In regular chats, you can go to your friend’s profile to see all the images you have shared between each other. Tap the call button and you’ll be taken to a contacts screen, where you can choose how you want to call depending on what apps you have installed, such as Duo, Facebook messenger’s video call, WhatsApp call, and more. There is no native Duo integration.

Unfortunately, in its current iteration, your messages are stored on one device only. If you try to install Allo on a new device, like a tablet, you will receive a verification text and will have to add a new profile picture. Your conversations will not sync. The phone you originally installed Allo on will also un-register your account, meaning you’ll have to set it up again. Thankfully, conversations will still be there.

Incognito chats follow the same idea as Google Chrome’s Incognito Mode — it creates a new chat thread with the familiar spy icon in the background. All messages here are end-to-end encrypted, meaning Google, the FBI, or hackers, can’t read them. You can set messages to expire in five seconds, 30 seconds, a day, a week, or never. Notifications from Incognito chats do not show the content of the message.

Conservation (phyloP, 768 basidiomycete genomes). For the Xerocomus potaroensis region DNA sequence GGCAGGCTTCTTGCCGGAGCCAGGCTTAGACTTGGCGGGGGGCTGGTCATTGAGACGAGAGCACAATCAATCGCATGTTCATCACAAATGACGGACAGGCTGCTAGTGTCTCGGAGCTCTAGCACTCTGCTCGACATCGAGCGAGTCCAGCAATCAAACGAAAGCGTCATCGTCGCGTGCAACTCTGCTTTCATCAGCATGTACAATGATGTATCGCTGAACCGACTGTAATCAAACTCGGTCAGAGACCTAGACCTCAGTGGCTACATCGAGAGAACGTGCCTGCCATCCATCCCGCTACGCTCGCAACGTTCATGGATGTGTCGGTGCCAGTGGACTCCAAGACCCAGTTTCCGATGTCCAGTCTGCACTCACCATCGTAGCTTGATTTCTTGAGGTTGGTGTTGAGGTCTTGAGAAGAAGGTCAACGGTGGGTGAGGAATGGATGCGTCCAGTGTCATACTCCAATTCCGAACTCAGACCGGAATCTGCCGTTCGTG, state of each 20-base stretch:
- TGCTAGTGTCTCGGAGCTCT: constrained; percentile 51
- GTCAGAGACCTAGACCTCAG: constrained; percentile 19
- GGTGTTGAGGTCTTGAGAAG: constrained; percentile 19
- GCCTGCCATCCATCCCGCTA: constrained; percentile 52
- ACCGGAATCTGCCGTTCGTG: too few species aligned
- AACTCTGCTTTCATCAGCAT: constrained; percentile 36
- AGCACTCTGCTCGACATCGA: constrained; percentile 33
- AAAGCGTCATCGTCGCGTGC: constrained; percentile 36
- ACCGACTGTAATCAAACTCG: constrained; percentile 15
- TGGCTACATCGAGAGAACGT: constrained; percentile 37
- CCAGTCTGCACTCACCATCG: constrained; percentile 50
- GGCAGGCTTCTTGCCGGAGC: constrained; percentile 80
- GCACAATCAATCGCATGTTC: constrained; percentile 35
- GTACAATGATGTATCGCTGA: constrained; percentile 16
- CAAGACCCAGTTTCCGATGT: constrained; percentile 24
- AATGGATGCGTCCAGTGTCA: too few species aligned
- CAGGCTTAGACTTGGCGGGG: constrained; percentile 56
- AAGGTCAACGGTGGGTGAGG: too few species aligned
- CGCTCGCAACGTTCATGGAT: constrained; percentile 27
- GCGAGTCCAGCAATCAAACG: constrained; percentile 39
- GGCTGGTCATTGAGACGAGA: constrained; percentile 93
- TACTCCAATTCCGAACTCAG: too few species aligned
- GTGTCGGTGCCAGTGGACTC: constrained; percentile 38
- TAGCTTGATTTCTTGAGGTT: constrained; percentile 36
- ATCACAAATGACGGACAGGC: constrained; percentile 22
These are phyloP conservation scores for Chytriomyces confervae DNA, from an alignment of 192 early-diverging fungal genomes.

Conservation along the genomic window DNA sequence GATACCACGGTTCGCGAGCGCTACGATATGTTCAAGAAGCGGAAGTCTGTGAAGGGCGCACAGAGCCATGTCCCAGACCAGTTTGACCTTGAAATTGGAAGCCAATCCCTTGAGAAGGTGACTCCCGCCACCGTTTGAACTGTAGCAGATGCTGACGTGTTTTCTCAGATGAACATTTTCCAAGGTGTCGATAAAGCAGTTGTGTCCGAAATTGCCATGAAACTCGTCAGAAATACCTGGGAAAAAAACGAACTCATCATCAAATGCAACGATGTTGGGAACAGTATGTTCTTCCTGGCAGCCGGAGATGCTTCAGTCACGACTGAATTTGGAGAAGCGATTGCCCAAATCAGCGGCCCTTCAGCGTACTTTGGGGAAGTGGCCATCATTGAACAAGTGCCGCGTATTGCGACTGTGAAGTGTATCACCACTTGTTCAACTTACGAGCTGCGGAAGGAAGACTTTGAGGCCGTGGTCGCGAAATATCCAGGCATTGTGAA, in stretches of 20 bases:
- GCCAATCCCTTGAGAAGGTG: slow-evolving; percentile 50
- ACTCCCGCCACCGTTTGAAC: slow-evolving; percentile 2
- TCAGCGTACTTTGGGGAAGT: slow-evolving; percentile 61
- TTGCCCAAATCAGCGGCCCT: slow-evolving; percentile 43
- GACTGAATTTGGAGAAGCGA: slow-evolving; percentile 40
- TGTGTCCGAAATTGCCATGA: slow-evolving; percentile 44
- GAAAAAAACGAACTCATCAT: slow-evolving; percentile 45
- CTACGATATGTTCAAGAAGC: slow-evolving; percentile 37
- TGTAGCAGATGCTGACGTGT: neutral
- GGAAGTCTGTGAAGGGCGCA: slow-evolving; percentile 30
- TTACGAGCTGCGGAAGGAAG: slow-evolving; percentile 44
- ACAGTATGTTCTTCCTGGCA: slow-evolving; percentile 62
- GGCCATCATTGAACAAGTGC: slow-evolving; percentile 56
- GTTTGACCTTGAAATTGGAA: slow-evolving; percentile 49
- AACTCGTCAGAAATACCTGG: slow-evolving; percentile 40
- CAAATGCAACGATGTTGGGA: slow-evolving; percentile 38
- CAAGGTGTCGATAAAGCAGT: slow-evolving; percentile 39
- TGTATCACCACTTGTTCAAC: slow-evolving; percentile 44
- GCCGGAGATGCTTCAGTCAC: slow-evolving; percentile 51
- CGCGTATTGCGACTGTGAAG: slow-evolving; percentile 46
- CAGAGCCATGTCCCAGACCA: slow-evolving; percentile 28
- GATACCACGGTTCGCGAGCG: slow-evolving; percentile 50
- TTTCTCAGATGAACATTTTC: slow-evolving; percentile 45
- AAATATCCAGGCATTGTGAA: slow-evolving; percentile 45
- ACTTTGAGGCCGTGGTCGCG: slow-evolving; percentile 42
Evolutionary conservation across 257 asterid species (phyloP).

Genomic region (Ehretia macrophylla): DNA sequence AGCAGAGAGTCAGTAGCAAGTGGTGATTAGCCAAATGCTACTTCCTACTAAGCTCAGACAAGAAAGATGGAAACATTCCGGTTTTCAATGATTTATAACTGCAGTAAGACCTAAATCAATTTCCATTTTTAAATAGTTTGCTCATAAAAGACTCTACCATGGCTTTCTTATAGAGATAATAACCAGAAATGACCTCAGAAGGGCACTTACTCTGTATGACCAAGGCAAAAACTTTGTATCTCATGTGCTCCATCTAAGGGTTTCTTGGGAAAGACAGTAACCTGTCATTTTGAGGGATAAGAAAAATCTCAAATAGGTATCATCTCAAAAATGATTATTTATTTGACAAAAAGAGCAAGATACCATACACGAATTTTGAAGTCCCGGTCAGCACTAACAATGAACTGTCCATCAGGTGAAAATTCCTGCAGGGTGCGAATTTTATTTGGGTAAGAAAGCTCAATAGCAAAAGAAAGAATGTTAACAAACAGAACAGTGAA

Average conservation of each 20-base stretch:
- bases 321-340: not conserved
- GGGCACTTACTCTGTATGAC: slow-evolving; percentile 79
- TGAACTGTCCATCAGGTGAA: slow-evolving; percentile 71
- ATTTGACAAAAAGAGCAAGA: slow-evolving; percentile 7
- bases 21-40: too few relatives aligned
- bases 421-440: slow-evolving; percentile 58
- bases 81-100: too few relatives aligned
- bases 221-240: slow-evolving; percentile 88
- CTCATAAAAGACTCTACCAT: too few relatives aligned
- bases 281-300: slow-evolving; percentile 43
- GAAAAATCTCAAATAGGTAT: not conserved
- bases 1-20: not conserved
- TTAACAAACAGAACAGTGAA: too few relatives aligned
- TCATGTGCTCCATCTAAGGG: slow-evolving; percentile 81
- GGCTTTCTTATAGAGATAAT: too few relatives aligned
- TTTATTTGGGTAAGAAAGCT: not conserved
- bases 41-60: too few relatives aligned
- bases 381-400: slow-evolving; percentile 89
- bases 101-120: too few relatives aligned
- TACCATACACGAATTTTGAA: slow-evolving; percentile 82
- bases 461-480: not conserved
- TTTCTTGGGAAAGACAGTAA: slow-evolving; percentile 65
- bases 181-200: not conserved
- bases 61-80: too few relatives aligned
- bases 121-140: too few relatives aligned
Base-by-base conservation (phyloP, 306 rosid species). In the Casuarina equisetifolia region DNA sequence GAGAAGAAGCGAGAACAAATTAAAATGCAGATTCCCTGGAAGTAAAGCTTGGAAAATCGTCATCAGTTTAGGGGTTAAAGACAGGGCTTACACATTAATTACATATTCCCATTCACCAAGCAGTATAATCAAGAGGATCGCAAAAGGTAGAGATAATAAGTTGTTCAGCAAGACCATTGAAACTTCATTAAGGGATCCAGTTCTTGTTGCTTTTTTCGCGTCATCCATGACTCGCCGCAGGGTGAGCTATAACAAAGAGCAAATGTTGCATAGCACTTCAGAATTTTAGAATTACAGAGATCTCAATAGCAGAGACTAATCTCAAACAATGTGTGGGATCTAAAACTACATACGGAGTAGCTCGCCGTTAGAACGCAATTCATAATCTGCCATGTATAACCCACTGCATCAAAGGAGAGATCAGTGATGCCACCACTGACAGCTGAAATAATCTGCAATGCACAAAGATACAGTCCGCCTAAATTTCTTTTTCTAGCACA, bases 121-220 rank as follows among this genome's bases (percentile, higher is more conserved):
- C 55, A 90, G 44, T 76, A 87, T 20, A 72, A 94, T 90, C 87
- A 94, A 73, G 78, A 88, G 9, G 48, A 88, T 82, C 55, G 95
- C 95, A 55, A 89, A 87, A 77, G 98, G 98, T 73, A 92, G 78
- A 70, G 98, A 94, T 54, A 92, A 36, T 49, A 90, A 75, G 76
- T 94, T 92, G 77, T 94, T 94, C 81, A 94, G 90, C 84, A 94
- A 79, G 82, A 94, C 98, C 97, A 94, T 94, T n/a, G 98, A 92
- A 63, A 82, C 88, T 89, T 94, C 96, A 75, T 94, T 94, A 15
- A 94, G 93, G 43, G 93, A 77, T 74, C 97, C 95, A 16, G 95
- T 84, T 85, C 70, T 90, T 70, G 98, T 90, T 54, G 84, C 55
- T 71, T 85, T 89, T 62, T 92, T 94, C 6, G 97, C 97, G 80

Unfortunately, you can’t call on the Google Assistant while in this mode or use any smart features, which is why the app isn’t end-to-end encrypted by default.

One of the best features Allo has to offer is Smart Reply, which was originally introduced in Google’s Inbox by Gmail app. It reads incoming messages and pictures to offer contextual quick responses, so you don’t have to type. So for example, if a friend sends a picture of a dog, Smart Reply will offer up responses akin to “aww,” or “cute!”